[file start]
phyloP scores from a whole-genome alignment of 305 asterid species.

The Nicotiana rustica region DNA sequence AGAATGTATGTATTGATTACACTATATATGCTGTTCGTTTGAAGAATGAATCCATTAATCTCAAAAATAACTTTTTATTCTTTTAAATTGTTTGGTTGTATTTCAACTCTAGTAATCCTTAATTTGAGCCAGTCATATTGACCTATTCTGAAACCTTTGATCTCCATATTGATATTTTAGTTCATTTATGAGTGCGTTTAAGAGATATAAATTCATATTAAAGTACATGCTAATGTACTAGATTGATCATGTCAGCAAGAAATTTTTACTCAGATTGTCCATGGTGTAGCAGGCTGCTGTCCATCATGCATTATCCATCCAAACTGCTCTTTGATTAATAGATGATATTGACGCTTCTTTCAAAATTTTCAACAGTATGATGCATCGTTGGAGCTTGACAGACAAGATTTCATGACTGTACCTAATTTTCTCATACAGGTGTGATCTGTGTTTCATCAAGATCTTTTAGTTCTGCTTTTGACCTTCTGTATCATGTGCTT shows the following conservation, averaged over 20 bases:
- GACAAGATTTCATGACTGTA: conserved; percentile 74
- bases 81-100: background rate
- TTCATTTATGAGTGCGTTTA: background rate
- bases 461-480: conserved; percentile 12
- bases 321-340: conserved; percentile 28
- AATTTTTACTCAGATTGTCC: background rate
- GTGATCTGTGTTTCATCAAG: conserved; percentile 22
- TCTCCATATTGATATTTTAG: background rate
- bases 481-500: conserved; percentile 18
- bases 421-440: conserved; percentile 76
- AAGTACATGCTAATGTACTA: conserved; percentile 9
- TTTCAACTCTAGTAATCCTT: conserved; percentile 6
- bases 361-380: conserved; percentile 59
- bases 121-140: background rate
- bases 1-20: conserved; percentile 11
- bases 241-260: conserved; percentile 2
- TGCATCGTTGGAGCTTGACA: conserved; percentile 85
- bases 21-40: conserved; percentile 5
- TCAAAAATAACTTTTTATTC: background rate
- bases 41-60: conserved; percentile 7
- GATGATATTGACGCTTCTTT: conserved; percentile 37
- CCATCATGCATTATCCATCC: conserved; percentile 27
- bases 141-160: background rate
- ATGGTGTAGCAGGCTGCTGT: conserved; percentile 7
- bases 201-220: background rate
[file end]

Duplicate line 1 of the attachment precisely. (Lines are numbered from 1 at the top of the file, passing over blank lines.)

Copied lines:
phyloP scores from a whole-genome alignment of 305 asterid species.